|Retired Football Jerseys|
Other names to be placed on the facade of the Sun Devil Stadium Press Box includes John Jefferson, Ron Pritchard, and Randall McDaniel. Jefferson, Pritchard and McDaniel were honored when they were selected to be inducted into the College Football Hall of Fame in South Bend, Indiana.
Current Professional Football players/coaches/commentators
- Adam Archuleta – Safety, broadcaster with Fox Sports Arizona
- Josh Barrett – Safety, New England Patriots
- Omar Bolden – Linebacker, Denver Broncos
- Carl Bradford – Linebacker, Green Bay Packers
- Vontaze Burfict – Linebacker, Cincinnati Bengals
- Rudy Burgess – Defensive back, free agent, with Arizona Rattlers of the Arena Football League
- Eddie Elder – Defensive back, Ottawa Redblacks
- Paul Fanaika – Offensive lineman, Arizona Cardinals
- Derek Hagan – Wide receiver, Buffalo Bills
- Robert James – Linebacker, Atlanta Falcons
- Brian Jennings – Long snapper, San Francisco 49ers
- Levi Jones – Offensive lineman, free agent
- Mike Karney – Fullback, St. Louis Rams
- Kyle Kosier – Offensive lineman, Dallas Cowboys
- Jason Kyle – Long snapper, New Orleans Saints
- Zach Miller – Tight end, Seattle Seahawks
- Brock Osweiler – Quarterback, Houston Texans
- Scott Peters – Center, free agent
- Mike Pollak – Guard, Indianapolis Colts
- Grey Ruegamer – Center, free agent
- Derek M. Smith – Linebacker, free agent
- Terrelle Smith – Fullback, Detroit Lions
- Jaelen Strong – Wide receiver, Houston Texans
- Terrell Suggs – Linebacker, Baltimore Ravens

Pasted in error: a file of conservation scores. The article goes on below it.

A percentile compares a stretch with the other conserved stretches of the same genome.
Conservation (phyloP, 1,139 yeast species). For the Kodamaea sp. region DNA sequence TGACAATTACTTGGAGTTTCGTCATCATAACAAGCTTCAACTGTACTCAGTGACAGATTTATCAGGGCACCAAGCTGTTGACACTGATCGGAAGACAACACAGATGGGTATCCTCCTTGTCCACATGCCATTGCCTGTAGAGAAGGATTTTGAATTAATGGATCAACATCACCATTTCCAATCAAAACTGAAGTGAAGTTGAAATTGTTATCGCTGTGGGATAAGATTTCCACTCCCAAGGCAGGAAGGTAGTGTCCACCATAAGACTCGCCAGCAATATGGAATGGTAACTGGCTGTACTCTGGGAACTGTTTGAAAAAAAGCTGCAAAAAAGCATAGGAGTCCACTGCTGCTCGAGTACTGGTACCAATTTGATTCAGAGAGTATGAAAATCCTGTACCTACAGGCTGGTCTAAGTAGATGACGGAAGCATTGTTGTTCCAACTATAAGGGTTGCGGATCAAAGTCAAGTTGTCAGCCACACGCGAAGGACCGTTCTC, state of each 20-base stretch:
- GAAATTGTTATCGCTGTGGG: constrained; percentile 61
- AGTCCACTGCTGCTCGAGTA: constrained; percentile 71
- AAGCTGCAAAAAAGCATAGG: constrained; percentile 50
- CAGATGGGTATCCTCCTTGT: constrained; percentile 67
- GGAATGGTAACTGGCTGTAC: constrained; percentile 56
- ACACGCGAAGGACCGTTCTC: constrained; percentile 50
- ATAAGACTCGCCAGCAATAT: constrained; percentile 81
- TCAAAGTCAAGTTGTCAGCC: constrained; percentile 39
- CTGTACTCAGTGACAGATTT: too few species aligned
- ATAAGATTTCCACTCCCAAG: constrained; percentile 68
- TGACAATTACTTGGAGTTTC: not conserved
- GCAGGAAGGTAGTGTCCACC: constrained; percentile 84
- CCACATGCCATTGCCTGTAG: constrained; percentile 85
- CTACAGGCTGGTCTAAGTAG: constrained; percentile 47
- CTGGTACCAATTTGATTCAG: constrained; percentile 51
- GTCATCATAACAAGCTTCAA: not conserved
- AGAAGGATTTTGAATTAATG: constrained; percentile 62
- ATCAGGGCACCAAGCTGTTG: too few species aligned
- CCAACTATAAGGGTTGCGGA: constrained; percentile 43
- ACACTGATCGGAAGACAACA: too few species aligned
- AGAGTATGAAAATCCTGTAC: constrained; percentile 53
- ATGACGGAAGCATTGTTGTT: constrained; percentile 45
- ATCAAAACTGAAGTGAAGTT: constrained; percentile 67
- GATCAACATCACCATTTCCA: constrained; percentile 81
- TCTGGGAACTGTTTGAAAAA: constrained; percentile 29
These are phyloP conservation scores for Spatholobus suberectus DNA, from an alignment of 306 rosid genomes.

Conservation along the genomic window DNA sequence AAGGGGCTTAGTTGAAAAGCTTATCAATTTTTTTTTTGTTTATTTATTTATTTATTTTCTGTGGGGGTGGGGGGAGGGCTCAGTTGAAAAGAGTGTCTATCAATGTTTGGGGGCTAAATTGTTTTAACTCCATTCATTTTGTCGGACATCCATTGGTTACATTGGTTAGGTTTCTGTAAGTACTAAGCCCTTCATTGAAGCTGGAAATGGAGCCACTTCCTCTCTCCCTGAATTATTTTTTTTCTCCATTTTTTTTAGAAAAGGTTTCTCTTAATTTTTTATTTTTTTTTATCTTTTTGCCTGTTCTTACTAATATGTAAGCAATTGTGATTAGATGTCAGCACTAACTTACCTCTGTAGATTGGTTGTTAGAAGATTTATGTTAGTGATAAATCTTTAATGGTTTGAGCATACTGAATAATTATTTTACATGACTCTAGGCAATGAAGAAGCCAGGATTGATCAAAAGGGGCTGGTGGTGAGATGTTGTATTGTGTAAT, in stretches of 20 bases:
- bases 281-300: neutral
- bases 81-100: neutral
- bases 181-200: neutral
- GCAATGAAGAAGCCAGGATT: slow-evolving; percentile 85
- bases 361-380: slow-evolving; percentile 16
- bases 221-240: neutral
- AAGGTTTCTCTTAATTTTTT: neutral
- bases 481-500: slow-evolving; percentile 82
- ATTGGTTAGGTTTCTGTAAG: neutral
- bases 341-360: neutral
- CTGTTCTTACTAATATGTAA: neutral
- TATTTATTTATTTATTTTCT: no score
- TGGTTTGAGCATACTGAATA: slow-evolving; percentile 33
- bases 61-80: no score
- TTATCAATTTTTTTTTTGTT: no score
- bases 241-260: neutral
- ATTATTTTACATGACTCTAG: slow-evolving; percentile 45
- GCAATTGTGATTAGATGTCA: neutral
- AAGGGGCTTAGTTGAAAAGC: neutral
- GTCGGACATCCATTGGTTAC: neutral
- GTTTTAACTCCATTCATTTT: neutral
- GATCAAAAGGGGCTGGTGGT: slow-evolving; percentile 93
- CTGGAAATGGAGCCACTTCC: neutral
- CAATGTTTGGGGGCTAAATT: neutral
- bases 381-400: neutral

- Will Sutton – Defensive tackle, Chicago Bears
- Kerry Taylor – Wide receiver, Arizona Cardinals
- Ryan Torain – Running back, Washington Redskins
- Justin Tryon – Cornerback, Indianapolis Colts
- Jamar Williams – Linebacker, Saskatchewan Roughriders
- Kyle Williams – Wide receiver, San Francisco 49ers
- Brandon Magee – Linebacker, Dallas Cowboys
- Cameron Marshall – Running back, Miami Dolphins
Other notable players
- Pat Tillman – former NFL Safety, killed in action while serving in Operation Enduring Freedom
- Isaiah Mustafa – former NFL Wide receiver, best known for his appearance on Ugly Betty and the Old Spice Advertisements
- John F. Goodman – Retired United States Marine Corps Lieutenant General; Former NFL Quarterback
- Jeremy Staat – former NFL Defensive lineman, currently serving in the Iraq War
- Kyle Kingsbury – former Defensive tackle, currently a Mixed Martial Artist under contract as a light heavyweight in the Ultimate Fighting Championship
- J.R. Redmond – Retired NFL Running back
- Jake Plummer – Retired NFL Quarterback